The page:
July 5, 2019 5:07 pm

A look at ‘secret’ Facebook groups — and how hateful content is monitored on them

WATCH: Investigation launched into report of disturbing social media posts allegedly by border patrol agents


U.S. Border Patrol agents came under fire this week after it was revealed in media reports that they had made crude posts in secret Facebook groups.

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ProPublica reported on Monday that the posts in the group, named “I’m 10-15,” included doctored photos of U.S. Rep. Alexandria Ocasio-Cortez and dismissive references to the deaths of migrants in U.S. custody.

On Friday, CNN reported that a second group, with the name “The Real CBP Nation,” had 1,000 members and had similar content.

The reports have brought the so-called secret groups to the spotlight, with many questions emerging on how exactly Facebook monitors them.

READ MORE: U.S. border agents’ Facebook group shared doctored Ocasio-Cortez photos, racist posts

What is a secret group?

A secret Facebook group is one that only members, or former members, can see. They also don’t show up in search results.

Joining one requires being invited by a current member.

The groups are often a place for people — friends, families or strangers — with similar interests and hobbies to congregate.

Plenty of secret groups aren’t remotely nefarious. For example, people discussing health matters or posting photos of their children to family members and friends often make such groups secret.

Facebook says about 400 million of its users are in what it considers “meaningful” groups, but the company doesn’t disclose how many of these groups are public, closed or secret.

WATCH: U.S. border patrol agents push back against criticism over detainment of migrants

Do they abide by the same rules?

Facebook noted in an email statement to Global News that secret groups are held to the same community standards that apply to all posts on the platform.

Those rules forbid bullying and harassment, hate speech, glorification of violence and “cruel and insensitive” posts that target “victims of serious physical or emotional harm.”

However, the statement also acknowledged that the groups are closed, which means they aren’t held accountable by the general public.

READ MORE: U.S. investigating report of ‘disturbing’ Facebook group for border agents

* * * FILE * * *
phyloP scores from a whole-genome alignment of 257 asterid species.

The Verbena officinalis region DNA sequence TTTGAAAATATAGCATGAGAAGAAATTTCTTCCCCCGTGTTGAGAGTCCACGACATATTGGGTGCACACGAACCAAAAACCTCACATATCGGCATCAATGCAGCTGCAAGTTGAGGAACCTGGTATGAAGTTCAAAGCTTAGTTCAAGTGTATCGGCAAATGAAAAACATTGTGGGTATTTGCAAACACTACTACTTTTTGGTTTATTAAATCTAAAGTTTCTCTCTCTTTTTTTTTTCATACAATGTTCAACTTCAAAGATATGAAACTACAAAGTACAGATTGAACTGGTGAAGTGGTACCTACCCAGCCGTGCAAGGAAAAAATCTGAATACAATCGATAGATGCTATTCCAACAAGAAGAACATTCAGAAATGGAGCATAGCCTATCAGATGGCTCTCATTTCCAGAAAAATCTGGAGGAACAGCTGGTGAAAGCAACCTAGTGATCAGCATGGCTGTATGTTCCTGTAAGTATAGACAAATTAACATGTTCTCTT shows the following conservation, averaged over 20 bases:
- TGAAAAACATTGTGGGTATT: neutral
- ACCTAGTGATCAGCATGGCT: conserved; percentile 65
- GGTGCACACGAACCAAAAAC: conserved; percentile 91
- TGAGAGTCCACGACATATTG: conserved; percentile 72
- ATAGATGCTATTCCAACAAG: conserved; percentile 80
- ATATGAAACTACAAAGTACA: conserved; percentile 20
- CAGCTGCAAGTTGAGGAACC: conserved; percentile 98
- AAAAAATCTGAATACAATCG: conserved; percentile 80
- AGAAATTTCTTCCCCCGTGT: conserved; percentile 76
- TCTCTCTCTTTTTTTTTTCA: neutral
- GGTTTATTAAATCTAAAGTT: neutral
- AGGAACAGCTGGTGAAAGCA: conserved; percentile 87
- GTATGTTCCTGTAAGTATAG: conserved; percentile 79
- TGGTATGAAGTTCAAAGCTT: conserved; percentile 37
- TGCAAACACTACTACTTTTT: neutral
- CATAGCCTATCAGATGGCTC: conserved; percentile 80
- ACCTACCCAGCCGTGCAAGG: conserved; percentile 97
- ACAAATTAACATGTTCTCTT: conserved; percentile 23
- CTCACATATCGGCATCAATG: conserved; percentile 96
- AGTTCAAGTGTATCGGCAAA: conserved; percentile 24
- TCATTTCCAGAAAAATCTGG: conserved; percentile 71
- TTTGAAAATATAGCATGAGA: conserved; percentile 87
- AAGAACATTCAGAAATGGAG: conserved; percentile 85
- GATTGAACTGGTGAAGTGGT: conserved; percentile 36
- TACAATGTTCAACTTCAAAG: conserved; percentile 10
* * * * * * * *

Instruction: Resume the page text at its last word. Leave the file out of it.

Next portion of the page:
“While the general public can’t see content within these groups, our detection systems can,” it read.

Facebook explained it uses artificial intelligence to monitor things like nudity, graphic violence, terrorist propaganda and a host of other things.

“Using a combination of technology and human review, we routinely remove many types of violating content before anyone reports it. There is still more we can do, and we continue to improve our technology to detect violating content,” the statement added.

Controversy over secret groups

Evan Balgord, the executive director of the Canadian Anti-Hate Network, said that monitoring secret groups and the hateful content that could be posted requires added effort and resources, such as having sources “infiltrate” groups and report back findings.

He explained that poses challenges for watchdogs, advocacy groups and law enforcement.

“We need to know what’s happening inside these groups because there is a potential for radicalization leading to violence,” Balgord told Global News.

He noted that Facebook may claim to take action on hateful posts in secret groups, but it’s difficult to monitor how much they really do on a large-scale.

“It’s difficult to hold Facebook accountable for anything,” he said, adding that it’s also hard to know how many hateful secret groups exist.

WATCH: Video shows thousands crossing U.S.-Mexico border illegally before being apprehended

Despite controversy over secret groups, Facebook has defended them saying they provide a “safe environment” for many users.

In a March blog post, Facebook CEO Mark Zuckerberg boasted the groups as essential to the network’s “pivot to privacy.”

“I believe the future of communication will increasingly shift to private, encrypted services where people can be confident what they say to each other stays secure and their messages and content won’t stick around forever,” he wrote.

READ MORE: ‘Tip of the iceberg’: Why Canada’s online hate-crime data doesn’t tell the full story

Facebook noted in the statement that “there is still more we can do” when it comes to detecting and removing harmful content. But it added that it removed roughly four million hate speech posts in the first three months of 2019, 65 per cent of which were caught via “proactive detection technology.”

Balgord said that holding Facebook, and other social media giants, accountable for tackling the problem of hateful content comes down to legislation and hefty fines.

“They get penalized financially and that encourages them to actually do something.”

Facebook’s response to border agents’ group

Facebook has said that it will co-operate with an investigation that federal authorities are carrying out over the comments found in the group.

However, the social media giant has not said whether the comments found in the border patrol agents’ group violated its standards.

The posts included doctored images of Ocasio-Cortez, including one that showed a smiling U.S. President Donald Trump forcing her head toward his crotch. Other posts made jokes about the deaths of migrants.

— With files from The Associated Press

© 2019 Global News, a division of Corus Entertainment Inc.

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